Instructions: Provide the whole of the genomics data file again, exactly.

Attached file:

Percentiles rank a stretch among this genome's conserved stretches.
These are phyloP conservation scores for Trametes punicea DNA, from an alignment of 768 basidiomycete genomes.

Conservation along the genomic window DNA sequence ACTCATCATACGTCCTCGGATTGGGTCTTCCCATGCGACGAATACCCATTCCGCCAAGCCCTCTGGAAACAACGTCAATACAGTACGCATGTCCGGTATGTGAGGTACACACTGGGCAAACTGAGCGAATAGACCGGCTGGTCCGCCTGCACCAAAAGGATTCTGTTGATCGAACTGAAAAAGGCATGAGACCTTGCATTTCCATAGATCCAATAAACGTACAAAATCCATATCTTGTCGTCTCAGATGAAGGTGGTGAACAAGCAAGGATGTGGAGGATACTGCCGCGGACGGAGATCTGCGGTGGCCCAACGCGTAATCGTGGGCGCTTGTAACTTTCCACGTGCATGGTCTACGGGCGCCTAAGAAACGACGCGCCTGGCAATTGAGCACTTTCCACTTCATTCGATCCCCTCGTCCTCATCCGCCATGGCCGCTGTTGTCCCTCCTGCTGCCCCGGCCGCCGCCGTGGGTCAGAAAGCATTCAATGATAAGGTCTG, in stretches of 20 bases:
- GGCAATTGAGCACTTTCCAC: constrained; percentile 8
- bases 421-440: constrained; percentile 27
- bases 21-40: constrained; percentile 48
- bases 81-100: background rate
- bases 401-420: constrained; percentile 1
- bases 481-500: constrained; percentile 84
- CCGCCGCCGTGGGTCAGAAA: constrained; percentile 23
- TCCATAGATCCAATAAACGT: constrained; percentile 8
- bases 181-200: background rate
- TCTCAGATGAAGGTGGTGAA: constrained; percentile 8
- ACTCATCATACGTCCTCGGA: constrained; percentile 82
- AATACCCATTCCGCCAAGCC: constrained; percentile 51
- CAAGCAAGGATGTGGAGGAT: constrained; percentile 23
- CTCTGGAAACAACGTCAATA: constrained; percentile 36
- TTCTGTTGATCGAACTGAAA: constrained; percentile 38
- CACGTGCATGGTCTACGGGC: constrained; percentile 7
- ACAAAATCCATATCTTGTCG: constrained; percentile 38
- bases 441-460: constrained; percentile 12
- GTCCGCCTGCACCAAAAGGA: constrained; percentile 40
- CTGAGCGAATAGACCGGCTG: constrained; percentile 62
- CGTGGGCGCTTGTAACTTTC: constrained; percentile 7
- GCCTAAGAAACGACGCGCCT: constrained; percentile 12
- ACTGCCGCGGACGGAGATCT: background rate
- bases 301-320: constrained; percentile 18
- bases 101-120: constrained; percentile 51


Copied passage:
Percentiles rank a stretch among this genome's conserved stretches.
These are phyloP conservation scores for Trametes punicea DNA, from an alignment of 768 basidiomycete genomes.

Conservation along the genomic window DNA sequence ACTCATCATACGTCCTCGGATTGGGTCTTCCCATGCGACGAATACCCATTCCGCCAAGCCCTCTGGAAACAACGTCAATACAGTACGCATGTCCGGTATGTGAGGTACACACTGGGCAAACTGAGCGAATAGACCGGCTGGTCCGCCTGCACCAAAAGGATTCTGTTGATCGAACTGAAAAAGGCATGAGACCTTGCATTTCCATAGATCCAATAAACGTACAAAATCCATATCTTGTCGTCTCAGATGAAGGTGGTGAACAAGCAAGGATGTGGAGGATACTGCCGCGGACGGAGATCTGCGGTGGCCCAACGCGTAATCGTGGGCGCTTGTAACTTTCCACGTGCATGGTCTACGGGCGCCTAAGAAACGACGCGCCTGGCAATTGAGCACTTTCCACTTCATTCGATCCCCTCGTCCTCATCCGCCATGGCCGCTGTTGTCCCTCCTGCTGCCCCGGCCGCCGCCGTGGGTCAGAAAGCATTCAATGATAAGGTCTG, in stretches of 20 bases:
- GGCAATTGAGCACTTTCCAC: constrained; percentile 8
- bases 421-440: constrained; percentile 27
- bases 21-40: constrained; percentile 48
- bases 81-100: background rate
- bases 401-420: constrained; percentile 1
- bases 481-500: constrained; percentile 84
- CCGCCGCCGTGGGTCAGAAA: constrained; percentile 23
- TCCATAGATCCAATAAACGT: constrained; percentile 8
- bases 181-200: background rate
- TCTCAGATGAAGGTGGTGAA: constrained; percentile 8
- ACTCATCATACGTCCTCGGA: constrained; percentile 82
- AATACCCATTCCGCCAAGCC: constrained; percentile 51
- CAAGCAAGGATGTGGAGGAT: constrained; percentile 23
- CTCTGGAAACAACGTCAATA: constrained; percentile 36
- TTCTGTTGATCGAACTGAAA: constrained; percentile 38
- CACGTGCATGGTCTACGGGC: constrained; percentile 7
- ACAAAATCCATATCTTGTCG: constrained; percentile 38
- bases 441-460: constrained; percentile 12
- GTCCGCCTGCACCAAAAGGA: constrained; percentile 40
- CTGAGCGAATAGACCGGCTG: constrained; percentile 62
- CGTGGGCGCTTGTAACTTTC: constrained; percentile 7
- GCCTAAGAAACGACGCGCCT: constrained; percentile 12
- ACTGCCGCGGACGGAGATCT: background rate
- bases 301-320: constrained; percentile 18
- bases 101-120: constrained; percentile 51